Severity of human papillomavirus (HPV) infections in immunosuppressed organ transplant recipients (OTRs) is often aggravated, causing physical and psychologic discomfort and increased risk of skin carcinogenesis in these patients, and treatment is often frustrating and ineffective.
Cidofovir (CDV), (S)-1-(3-hydroxy-2-phosphonyl methoxypropyl) cytosine, is an antiviral nucleotide analog with potent effect on DNA viruses including herpesvirus, poxvirus, polyomavirus, and papillomavirus (1, 2). It is licensed for intravenous use in the treatment of cytomegalovirus chorioretinitis in AIDS patients. Reports indicate a promising effect on HPV-induced lesions from intravenous, intralesional, and topical treatment, in normal subjects, immunocompromised, and OTR patients (3). Lack of clinical trials and suspicion of nephrotoxicity has, however, limited its use.
A 13-year-old boy, receiving a renal transplant 2 years earlier, was referred with a history of warts on both hands, debuting shortly after the transplantation. The patient received dual immunosuppressive therapy with mycophenolate mofetil and tacrolimus and was previously treated with thymoglobulin as an induction agent.
Initial treatments of the warts included over-the-counter keratinolytics, cryotherapy, curettage, and topical imiquimod 5% (under surveillance of graft function). None had any effect after 6 months. The warts gradually worsened, and the boy was socially isolated and harassed at school.
Clinical examination revealed a massive “glove-like” affection of classical verrucae on both hands (Fig. 1). After informed consent from the patient and his parents, the patient was scheduled for surgical (curettage) and carbon dioxide laser debulking under general anesthesia followed by topical treatment with CDV.
CDV (1%) was compounded locally from Vistide 75 mg/mL, mixed with propylene glycol, beeswax, sodium lauryl sulfate, cetostearylalcohol, and cleansed water. Light debridement was carried out before each CDV cycle. Each session consisted of 2-hour application of CDV 1% gel directly onto lesions with a 3-mm margin under occlusive dressing, followed by rinsing. The session was repeated daily for 5 days, followed by 9 days pause and clinical evaluation. This cycle was repeated.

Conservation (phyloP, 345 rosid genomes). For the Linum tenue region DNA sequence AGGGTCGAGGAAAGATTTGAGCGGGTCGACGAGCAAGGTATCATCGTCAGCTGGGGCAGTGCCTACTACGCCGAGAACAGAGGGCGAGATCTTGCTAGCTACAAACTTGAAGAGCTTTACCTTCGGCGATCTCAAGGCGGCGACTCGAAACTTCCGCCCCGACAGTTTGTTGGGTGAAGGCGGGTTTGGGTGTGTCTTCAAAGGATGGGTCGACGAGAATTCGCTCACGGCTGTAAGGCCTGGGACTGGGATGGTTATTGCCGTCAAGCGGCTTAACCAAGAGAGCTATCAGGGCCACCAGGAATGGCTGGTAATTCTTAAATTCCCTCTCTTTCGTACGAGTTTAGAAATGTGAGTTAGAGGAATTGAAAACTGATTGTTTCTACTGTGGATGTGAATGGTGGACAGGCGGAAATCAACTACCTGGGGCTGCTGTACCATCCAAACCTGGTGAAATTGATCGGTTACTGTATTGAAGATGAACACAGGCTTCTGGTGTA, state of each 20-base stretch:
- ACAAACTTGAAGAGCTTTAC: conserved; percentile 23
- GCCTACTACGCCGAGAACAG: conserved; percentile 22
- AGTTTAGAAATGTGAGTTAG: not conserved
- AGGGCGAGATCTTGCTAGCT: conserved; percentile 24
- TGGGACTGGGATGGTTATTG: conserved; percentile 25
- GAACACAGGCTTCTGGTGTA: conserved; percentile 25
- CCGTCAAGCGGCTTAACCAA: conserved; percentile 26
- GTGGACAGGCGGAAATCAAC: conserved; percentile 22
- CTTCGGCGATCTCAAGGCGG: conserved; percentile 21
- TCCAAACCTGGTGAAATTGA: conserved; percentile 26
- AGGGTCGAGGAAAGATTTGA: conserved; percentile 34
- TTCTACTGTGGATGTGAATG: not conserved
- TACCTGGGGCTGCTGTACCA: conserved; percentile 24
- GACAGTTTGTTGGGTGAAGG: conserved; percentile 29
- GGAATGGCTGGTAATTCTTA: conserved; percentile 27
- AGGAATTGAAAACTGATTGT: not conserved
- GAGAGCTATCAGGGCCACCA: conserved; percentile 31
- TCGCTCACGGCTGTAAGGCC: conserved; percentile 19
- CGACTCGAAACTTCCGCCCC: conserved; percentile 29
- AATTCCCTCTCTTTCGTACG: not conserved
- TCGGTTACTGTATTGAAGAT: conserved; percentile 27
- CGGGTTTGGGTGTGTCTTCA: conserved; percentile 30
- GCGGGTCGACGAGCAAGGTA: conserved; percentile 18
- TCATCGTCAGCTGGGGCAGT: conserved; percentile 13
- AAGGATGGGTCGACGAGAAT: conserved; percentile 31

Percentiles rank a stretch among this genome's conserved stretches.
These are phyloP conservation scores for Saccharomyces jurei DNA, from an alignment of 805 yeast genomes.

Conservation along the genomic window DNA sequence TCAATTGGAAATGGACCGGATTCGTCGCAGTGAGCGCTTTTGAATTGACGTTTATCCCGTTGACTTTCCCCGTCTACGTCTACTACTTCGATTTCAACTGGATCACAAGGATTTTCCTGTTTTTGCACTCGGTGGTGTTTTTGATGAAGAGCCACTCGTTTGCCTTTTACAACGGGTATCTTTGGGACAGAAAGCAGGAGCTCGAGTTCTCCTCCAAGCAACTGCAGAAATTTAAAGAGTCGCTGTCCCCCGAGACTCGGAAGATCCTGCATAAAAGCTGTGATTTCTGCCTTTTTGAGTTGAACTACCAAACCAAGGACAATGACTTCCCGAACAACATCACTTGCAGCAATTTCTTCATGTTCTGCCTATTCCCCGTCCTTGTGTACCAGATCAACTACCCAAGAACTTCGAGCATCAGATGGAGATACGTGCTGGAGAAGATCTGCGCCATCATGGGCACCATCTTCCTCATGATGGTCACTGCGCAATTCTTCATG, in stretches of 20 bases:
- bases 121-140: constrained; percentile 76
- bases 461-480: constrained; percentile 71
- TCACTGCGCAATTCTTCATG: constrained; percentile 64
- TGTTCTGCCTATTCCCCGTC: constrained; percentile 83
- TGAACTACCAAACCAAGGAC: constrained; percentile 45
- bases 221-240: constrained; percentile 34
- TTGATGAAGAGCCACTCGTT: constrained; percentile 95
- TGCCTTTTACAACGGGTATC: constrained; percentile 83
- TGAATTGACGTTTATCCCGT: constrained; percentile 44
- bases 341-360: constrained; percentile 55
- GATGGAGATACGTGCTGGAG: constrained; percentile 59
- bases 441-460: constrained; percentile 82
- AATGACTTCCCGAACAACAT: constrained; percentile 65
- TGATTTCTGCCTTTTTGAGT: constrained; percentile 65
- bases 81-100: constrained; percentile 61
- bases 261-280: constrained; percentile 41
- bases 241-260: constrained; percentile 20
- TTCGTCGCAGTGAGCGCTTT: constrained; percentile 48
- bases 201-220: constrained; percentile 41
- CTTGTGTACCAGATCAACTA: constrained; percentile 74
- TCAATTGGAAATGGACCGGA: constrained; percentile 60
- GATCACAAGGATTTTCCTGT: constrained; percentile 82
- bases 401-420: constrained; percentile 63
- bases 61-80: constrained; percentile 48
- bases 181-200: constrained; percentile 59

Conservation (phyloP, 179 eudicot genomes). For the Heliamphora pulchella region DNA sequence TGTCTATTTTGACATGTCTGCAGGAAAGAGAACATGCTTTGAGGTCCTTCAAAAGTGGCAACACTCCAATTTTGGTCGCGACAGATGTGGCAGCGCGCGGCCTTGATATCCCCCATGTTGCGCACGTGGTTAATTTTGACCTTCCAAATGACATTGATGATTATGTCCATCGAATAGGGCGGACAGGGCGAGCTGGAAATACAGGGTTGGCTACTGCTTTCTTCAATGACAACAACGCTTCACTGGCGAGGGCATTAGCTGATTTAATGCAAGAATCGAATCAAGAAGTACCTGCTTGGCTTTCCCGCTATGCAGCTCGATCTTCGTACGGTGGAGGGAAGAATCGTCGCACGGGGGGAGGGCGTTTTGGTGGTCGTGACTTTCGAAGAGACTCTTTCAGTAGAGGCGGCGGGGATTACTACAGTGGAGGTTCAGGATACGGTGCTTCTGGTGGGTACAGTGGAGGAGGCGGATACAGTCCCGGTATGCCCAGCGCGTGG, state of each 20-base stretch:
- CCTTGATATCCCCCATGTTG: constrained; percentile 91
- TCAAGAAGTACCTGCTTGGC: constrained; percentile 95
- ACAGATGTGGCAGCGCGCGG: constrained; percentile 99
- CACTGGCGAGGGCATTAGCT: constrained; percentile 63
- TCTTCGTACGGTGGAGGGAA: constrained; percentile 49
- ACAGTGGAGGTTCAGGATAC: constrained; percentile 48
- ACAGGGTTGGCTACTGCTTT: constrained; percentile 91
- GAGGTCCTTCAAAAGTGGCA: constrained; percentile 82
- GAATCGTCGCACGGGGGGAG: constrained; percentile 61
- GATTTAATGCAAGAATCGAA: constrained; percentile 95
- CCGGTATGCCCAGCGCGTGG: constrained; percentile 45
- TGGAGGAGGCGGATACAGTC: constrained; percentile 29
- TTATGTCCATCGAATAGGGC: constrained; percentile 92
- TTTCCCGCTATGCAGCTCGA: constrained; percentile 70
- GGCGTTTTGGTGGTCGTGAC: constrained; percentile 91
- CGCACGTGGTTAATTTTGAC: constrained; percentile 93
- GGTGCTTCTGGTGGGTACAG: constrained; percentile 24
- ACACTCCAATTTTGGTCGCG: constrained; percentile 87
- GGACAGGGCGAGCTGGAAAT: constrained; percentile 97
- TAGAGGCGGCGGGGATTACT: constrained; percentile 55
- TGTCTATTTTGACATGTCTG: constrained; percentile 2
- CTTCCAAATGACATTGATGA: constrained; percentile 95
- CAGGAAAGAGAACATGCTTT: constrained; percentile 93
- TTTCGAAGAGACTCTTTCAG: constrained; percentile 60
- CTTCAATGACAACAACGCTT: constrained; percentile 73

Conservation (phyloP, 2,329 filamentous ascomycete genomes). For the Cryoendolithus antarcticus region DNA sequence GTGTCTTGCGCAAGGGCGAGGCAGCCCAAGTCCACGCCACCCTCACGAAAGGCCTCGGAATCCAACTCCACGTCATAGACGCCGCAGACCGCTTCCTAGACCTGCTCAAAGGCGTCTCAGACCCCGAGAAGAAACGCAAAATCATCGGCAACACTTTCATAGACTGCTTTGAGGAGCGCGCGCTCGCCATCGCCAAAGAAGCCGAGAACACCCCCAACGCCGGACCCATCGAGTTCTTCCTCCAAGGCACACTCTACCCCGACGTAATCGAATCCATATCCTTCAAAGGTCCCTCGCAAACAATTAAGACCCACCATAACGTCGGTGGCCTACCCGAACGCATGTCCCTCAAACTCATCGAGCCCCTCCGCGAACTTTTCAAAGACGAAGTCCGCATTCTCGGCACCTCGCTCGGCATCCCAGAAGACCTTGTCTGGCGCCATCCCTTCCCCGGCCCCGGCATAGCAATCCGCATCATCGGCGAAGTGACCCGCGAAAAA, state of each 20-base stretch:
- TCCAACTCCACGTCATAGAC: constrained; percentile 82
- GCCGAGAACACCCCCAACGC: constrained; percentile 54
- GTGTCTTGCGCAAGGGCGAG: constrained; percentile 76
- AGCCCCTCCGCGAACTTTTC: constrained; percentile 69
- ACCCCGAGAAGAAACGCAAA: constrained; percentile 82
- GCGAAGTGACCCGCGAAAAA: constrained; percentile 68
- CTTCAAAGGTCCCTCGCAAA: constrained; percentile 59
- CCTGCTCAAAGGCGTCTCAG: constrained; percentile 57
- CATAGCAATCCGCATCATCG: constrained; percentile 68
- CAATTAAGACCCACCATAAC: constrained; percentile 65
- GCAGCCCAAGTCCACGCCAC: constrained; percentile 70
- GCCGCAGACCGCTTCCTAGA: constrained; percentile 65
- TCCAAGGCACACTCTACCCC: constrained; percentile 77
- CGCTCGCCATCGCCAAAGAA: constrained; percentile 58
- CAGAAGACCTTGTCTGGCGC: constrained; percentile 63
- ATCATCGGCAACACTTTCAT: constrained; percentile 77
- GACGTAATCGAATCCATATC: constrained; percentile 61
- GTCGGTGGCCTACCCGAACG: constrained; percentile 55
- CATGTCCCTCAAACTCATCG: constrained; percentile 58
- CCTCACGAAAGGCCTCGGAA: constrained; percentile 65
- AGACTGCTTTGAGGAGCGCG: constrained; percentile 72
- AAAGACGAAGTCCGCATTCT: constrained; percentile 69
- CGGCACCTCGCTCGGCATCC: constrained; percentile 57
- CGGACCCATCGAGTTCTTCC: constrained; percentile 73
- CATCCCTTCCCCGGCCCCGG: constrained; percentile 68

Treatment response was remarkable with total clearance of the warts in 4 weeks. Neither local nor systemic adverse events were observed. No changes of glomerular or tubular functions were observed during the ensuing 32 months. Three years after the combined debulking and CDV treatment, no recurrence has been observed.
Our case report demonstrates CDV as an effective and well-tolerated supplementary treatment of recalcitrant, massive warts in an OTR child. Our patient suffered from both psychosocial stress at school and mild functional impairment because of the severity of his infection. Furthermore, HPV infection is believed to increase the risk of squamous cell carcinoma in immunocompromised patients, leading to an increased morbidity and mortality rate in this population (4), which strengthens the need for preventive measures such as vaccines and an effective treatment against overt HPV manifestations.
Recently, reports on CDV treatment of HPV-induced cutaneous warts on the hands and feet in immunocompetent as well as immunocompromised adult and pediatric populations have emerged (5–8). One study involving seven children receiving topical 1% CDV gel on warts on hands and feet included two immunocompromised patients, although one of which failed to clear all lesions (6).
Generally, CDV treatment is well tolerated with most of the adverse effects being described as local discomfort or mild malaise. However, in one patient with chronic renal failure, acute deterioration was observed after topical CDV treatment (9). CDV is known to be potentially nephrotoxic, inducing dose-related caspase-3–driven apoptosis in renal proximal tubular cells (10). This serious side effect should not be neglected with topical treatment modalities, especially on damaged skin and mucous membranes. Consequently, all CDV-treated patients should be followed up closely including monitoring renal (allograft) function. Methods to accurately measure CDV plasma levels are well underway and are likely to see more widespread use in the future (11).
It seems that topical CDV in combination with curettage is a promising modality in the treatment of cutaneous HPV infections and may become an important treatment option in immunocompromised patients or recalcitrant cases, although there is need for further studies to investigate therapeutic efficacy, safety, and cost-benefit of CDV.
Henrik H. Kralund1
Henrik F. Lorentzen1
1 Department of Dermatology and Allergy Centre
Odense University Hospital
2 Department of Nephrology
Odense University Hospital
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